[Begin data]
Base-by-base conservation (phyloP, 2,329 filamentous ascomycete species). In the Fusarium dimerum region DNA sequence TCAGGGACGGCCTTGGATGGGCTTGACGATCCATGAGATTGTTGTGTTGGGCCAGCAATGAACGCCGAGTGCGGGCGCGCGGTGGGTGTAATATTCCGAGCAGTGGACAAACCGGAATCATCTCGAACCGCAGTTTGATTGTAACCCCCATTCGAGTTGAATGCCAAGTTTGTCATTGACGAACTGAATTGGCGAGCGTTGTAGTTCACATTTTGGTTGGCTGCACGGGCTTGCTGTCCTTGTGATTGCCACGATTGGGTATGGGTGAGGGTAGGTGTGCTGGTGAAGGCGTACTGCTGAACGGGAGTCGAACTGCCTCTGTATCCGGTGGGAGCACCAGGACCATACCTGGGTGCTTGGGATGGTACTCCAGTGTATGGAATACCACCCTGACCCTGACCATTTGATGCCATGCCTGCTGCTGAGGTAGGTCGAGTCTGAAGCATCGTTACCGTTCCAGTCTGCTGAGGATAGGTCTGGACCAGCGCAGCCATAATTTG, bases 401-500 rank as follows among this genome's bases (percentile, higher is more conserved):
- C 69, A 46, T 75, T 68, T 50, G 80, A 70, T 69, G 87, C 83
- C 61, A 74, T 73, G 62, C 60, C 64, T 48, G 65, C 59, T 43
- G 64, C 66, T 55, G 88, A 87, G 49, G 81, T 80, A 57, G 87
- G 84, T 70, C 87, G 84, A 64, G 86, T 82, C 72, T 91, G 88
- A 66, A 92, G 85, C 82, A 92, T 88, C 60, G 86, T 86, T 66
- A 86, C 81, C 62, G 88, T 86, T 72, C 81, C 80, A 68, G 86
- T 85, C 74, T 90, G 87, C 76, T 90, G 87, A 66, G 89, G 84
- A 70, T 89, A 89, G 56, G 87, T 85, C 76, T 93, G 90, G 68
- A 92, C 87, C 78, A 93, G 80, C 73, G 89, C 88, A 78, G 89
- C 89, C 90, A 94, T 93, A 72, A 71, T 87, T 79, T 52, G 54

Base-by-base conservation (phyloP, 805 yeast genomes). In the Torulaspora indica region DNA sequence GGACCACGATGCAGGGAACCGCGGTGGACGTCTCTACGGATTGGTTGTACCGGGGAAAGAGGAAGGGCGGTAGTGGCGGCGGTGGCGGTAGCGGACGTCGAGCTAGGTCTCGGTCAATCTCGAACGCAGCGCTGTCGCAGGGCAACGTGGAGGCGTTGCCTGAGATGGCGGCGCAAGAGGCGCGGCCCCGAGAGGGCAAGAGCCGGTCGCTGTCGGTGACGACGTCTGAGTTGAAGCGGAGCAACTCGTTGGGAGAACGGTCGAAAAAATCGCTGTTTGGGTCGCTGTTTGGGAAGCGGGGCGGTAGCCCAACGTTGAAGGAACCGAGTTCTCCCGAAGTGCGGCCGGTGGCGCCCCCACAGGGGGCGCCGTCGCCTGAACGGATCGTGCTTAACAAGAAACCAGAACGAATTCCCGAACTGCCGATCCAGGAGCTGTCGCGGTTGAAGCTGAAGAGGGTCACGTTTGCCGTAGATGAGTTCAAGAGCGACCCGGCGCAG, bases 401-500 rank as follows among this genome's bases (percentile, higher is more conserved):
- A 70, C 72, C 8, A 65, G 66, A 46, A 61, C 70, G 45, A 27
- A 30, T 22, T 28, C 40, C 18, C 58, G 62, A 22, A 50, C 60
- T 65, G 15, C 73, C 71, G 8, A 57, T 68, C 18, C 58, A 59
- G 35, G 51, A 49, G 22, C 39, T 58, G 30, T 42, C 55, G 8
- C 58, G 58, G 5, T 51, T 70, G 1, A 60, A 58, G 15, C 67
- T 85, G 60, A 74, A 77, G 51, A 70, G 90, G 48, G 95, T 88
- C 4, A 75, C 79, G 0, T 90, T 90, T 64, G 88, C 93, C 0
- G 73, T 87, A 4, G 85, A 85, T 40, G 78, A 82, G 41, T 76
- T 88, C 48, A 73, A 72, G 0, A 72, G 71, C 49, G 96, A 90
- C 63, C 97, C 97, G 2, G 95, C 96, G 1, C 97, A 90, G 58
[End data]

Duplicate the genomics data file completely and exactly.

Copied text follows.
Base-by-base conservation (phyloP, 2,329 filamentous ascomycete species). In the Fusarium dimerum region DNA sequence TCAGGGACGGCCTTGGATGGGCTTGACGATCCATGAGATTGTTGTGTTGGGCCAGCAATGAACGCCGAGTGCGGGCGCGCGGTGGGTGTAATATTCCGAGCAGTGGACAAACCGGAATCATCTCGAACCGCAGTTTGATTGTAACCCCCATTCGAGTTGAATGCCAAGTTTGTCATTGACGAACTGAATTGGCGAGCGTTGTAGTTCACATTTTGGTTGGCTGCACGGGCTTGCTGTCCTTGTGATTGCCACGATTGGGTATGGGTGAGGGTAGGTGTGCTGGTGAAGGCGTACTGCTGAACGGGAGTCGAACTGCCTCTGTATCCGGTGGGAGCACCAGGACCATACCTGGGTGCTTGGGATGGTACTCCAGTGTATGGAATACCACCCTGACCCTGACCATTTGATGCCATGCCTGCTGCTGAGGTAGGTCGAGTCTGAAGCATCGTTACCGTTCCAGTCTGCTGAGGATAGGTCTGGACCAGCGCAGCCATAATTTG, bases 401-500 rank as follows among this genome's bases (percentile, higher is more conserved):
- C 69, A 46, T 75, T 68, T 50, G 80, A 70, T 69, G 87, C 83
- C 61, A 74, T 73, G 62, C 60, C 64, T 48, G 65, C 59, T 43
- G 64, C 66, T 55, G 88, A 87, G 49, G 81, T 80, A 57, G 87
- G 84, T 70, C 87, G 84, A 64, G 86, T 82, C 72, T 91, G 88
- A 66, A 92, G 85, C 82, A 92, T 88, C 60, G 86, T 86, T 66
- A 86, C 81, C 62, G 88, T 86, T 72, C 81, C 80, A 68, G 86
- T 85, C 74, T 90, G 87, C 76, T 90, G 87, A 66, G 89, G 84
- A 70, T 89, A 89, G 56, G 87, T 85, C 76, T 93, G 90, G 68
- A 92, C 87, C 78, A 93, G 80, C 73, G 89, C 88, A 78, G 89
- C 89, C 90, A 94, T 93, A 72, A 71, T 87, T 79, T 52, G 54

Base-by-base conservation (phyloP, 805 yeast genomes). In the Torulaspora indica region DNA sequence GGACCACGATGCAGGGAACCGCGGTGGACGTCTCTACGGATTGGTTGTACCGGGGAAAGAGGAAGGGCGGTAGTGGCGGCGGTGGCGGTAGCGGACGTCGAGCTAGGTCTCGGTCAATCTCGAACGCAGCGCTGTCGCAGGGCAACGTGGAGGCGTTGCCTGAGATGGCGGCGCAAGAGGCGCGGCCCCGAGAGGGCAAGAGCCGGTCGCTGTCGGTGACGACGTCTGAGTTGAAGCGGAGCAACTCGTTGGGAGAACGGTCGAAAAAATCGCTGTTTGGGTCGCTGTTTGGGAAGCGGGGCGGTAGCCCAACGTTGAAGGAACCGAGTTCTCCCGAAGTGCGGCCGGTGGCGCCCCCACAGGGGGCGCCGTCGCCTGAACGGATCGTGCTTAACAAGAAACCAGAACGAATTCCCGAACTGCCGATCCAGGAGCTGTCGCGGTTGAAGCTGAAGAGGGTCACGTTTGCCGTAGATGAGTTCAAGAGCGACCCGGCGCAG, bases 401-500 rank as follows among this genome's bases (percentile, higher is more conserved):
- A 70, C 72, C 8, A 65, G 66, A 46, A 61, C 70, G 45, A 27
- A 30, T 22, T 28, C 40, C 18, C 58, G 62, A 22, A 50, C 60
- T 65, G 15, C 73, C 71, G 8, A 57, T 68, C 18, C 58, A 59
- G 35, G 51, A 49, G 22, C 39, T 58, G 30, T 42, C 55, G 8
- C 58, G 58, G 5, T 51, T 70, G 1, A 60, A 58, G 15, C 67
- T 85, G 60, A 74, A 77, G 51, A 70, G 90, G 48, G 95, T 88
- C 4, A 75, C 79, G 0, T 90, T 90, T 64, G 88, C 93, C 0
- G 73, T 87, A 4, G 85, A 85, T 40, G 78, A 82, G 41, T 76
- T 88, C 48, A 73, A 72, G 0, A 72, G 71, C 49, G 96, A 90
- C 63, C 97, C 97, G 2, G 95, C 96, G 1, C 97, A 90, G 58